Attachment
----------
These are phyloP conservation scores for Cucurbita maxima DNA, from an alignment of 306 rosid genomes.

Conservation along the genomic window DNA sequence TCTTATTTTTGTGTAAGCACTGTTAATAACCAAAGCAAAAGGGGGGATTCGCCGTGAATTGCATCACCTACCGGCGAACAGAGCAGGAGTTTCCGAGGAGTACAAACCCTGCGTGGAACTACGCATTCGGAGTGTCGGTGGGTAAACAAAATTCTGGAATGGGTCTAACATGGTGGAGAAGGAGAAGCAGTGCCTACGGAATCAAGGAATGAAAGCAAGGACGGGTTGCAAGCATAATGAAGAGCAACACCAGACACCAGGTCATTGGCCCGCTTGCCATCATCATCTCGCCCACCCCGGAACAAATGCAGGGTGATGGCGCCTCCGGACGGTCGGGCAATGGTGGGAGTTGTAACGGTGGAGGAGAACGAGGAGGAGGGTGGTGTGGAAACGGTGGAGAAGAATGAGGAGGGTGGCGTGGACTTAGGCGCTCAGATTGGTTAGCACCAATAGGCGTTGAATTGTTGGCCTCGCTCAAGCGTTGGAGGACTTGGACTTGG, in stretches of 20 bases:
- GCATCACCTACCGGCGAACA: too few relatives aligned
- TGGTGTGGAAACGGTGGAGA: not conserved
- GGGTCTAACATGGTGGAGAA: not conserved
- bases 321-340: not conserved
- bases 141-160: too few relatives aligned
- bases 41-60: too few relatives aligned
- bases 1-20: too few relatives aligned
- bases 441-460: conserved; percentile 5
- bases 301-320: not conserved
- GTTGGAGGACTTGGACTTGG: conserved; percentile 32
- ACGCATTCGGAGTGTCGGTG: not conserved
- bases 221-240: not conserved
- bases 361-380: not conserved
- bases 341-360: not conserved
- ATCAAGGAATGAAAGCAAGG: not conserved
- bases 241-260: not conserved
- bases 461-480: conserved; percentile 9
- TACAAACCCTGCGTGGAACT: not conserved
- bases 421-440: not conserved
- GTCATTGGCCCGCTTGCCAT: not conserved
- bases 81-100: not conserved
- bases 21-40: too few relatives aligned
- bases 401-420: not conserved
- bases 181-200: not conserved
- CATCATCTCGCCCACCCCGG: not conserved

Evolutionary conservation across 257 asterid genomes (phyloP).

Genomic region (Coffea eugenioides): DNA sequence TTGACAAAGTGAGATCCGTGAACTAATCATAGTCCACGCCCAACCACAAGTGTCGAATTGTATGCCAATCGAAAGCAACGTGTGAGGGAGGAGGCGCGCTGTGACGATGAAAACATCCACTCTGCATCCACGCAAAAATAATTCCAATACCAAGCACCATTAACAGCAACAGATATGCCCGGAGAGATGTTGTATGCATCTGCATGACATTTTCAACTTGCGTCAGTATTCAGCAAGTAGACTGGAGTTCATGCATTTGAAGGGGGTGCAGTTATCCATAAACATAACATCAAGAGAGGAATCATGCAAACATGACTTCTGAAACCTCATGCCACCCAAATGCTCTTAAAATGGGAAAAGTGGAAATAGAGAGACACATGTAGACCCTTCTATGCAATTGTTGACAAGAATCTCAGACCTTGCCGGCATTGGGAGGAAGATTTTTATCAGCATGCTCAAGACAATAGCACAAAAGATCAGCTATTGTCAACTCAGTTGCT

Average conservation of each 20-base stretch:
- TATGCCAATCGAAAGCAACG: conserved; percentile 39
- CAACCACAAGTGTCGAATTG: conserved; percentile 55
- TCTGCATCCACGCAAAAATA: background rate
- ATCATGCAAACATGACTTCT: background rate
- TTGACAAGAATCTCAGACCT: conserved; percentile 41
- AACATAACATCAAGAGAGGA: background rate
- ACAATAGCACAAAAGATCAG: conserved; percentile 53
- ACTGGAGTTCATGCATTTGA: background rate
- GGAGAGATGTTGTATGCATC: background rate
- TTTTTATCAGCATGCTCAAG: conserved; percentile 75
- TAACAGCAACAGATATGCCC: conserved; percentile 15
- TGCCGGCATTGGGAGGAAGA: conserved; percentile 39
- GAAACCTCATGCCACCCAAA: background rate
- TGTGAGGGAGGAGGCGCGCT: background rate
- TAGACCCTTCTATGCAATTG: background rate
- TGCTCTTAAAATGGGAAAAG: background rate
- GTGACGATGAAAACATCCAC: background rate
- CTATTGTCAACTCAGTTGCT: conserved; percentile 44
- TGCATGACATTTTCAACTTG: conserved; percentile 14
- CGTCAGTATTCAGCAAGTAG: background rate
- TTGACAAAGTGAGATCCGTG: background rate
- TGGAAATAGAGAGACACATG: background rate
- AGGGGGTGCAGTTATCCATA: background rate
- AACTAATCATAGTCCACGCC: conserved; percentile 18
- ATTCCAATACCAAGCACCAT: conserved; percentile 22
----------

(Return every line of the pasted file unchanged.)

These are phyloP conservation scores for Cucurbita maxima DNA, from an alignment of 306 rosid genomes.

Conservation along the genomic window DNA sequence TCTTATTTTTGTGTAAGCACTGTTAATAACCAAAGCAAAAGGGGGGATTCGCCGTGAATTGCATCACCTACCGGCGAACAGAGCAGGAGTTTCCGAGGAGTACAAACCCTGCGTGGAACTACGCATTCGGAGTGTCGGTGGGTAAACAAAATTCTGGAATGGGTCTAACATGGTGGAGAAGGAGAAGCAGTGCCTACGGAATCAAGGAATGAAAGCAAGGACGGGTTGCAAGCATAATGAAGAGCAACACCAGACACCAGGTCATTGGCCCGCTTGCCATCATCATCTCGCCCACCCCGGAACAAATGCAGGGTGATGGCGCCTCCGGACGGTCGGGCAATGGTGGGAGTTGTAACGGTGGAGGAGAACGAGGAGGAGGGTGGTGTGGAAACGGTGGAGAAGAATGAGGAGGGTGGCGTGGACTTAGGCGCTCAGATTGGTTAGCACCAATAGGCGTTGAATTGTTGGCCTCGCTCAAGCGTTGGAGGACTTGGACTTGG, in stretches of 20 bases:
- GCATCACCTACCGGCGAACA: too few relatives aligned
- TGGTGTGGAAACGGTGGAGA: not conserved
- GGGTCTAACATGGTGGAGAA: not conserved
- bases 321-340: not conserved
- bases 141-160: too few relatives aligned
- bases 41-60: too few relatives aligned
- bases 1-20: too few relatives aligned
- bases 441-460: conserved; percentile 5
- bases 301-320: not conserved
- GTTGGAGGACTTGGACTTGG: conserved; percentile 32
- ACGCATTCGGAGTGTCGGTG: not conserved
- bases 221-240: not conserved
- bases 361-380: not conserved
- bases 341-360: not conserved
- ATCAAGGAATGAAAGCAAGG: not conserved
- bases 241-260: not conserved
- bases 461-480: conserved; percentile 9
- TACAAACCCTGCGTGGAACT: not conserved
- bases 421-440: not conserved
- GTCATTGGCCCGCTTGCCAT: not conserved
- bases 81-100: not conserved
- bases 21-40: too few relatives aligned
- bases 401-420: not conserved
- bases 181-200: not conserved
- CATCATCTCGCCCACCCCGG: not conserved

Evolutionary conservation across 257 asterid genomes (phyloP).

Genomic region (Coffea eugenioides): DNA sequence TTGACAAAGTGAGATCCGTGAACTAATCATAGTCCACGCCCAACCACAAGTGTCGAATTGTATGCCAATCGAAAGCAACGTGTGAGGGAGGAGGCGCGCTGTGACGATGAAAACATCCACTCTGCATCCACGCAAAAATAATTCCAATACCAAGCACCATTAACAGCAACAGATATGCCCGGAGAGATGTTGTATGCATCTGCATGACATTTTCAACTTGCGTCAGTATTCAGCAAGTAGACTGGAGTTCATGCATTTGAAGGGGGTGCAGTTATCCATAAACATAACATCAAGAGAGGAATCATGCAAACATGACTTCTGAAACCTCATGCCACCCAAATGCTCTTAAAATGGGAAAAGTGGAAATAGAGAGACACATGTAGACCCTTCTATGCAATTGTTGACAAGAATCTCAGACCTTGCCGGCATTGGGAGGAAGATTTTTATCAGCATGCTCAAGACAATAGCACAAAAGATCAGCTATTGTCAACTCAGTTGCT

Average conservation of each 20-base stretch:
- TATGCCAATCGAAAGCAACG: conserved; percentile 39
- CAACCACAAGTGTCGAATTG: conserved; percentile 55
- TCTGCATCCACGCAAAAATA: background rate
- ATCATGCAAACATGACTTCT: background rate
- TTGACAAGAATCTCAGACCT: conserved; percentile 41
- AACATAACATCAAGAGAGGA: background rate
- ACAATAGCACAAAAGATCAG: conserved; percentile 53
- ACTGGAGTTCATGCATTTGA: background rate
- GGAGAGATGTTGTATGCATC: background rate
- TTTTTATCAGCATGCTCAAG: conserved; percentile 75
- TAACAGCAACAGATATGCCC: conserved; percentile 15
- TGCCGGCATTGGGAGGAAGA: conserved; percentile 39
- GAAACCTCATGCCACCCAAA: background rate
- TGTGAGGGAGGAGGCGCGCT: background rate
- TAGACCCTTCTATGCAATTG: background rate
- TGCTCTTAAAATGGGAAAAG: background rate
- GTGACGATGAAAACATCCAC: background rate
- CTATTGTCAACTCAGTTGCT: conserved; percentile 44
- TGCATGACATTTTCAACTTG: conserved; percentile 14
- CGTCAGTATTCAGCAAGTAG: background rate
- TTGACAAAGTGAGATCCGTG: background rate
- TGGAAATAGAGAGACACATG: background rate
- AGGGGGTGCAGTTATCCATA: background rate
- AACTAATCATAGTCCACGCC: conserved; percentile 18
- ATTCCAATACCAAGCACCAT: conserved; percentile 22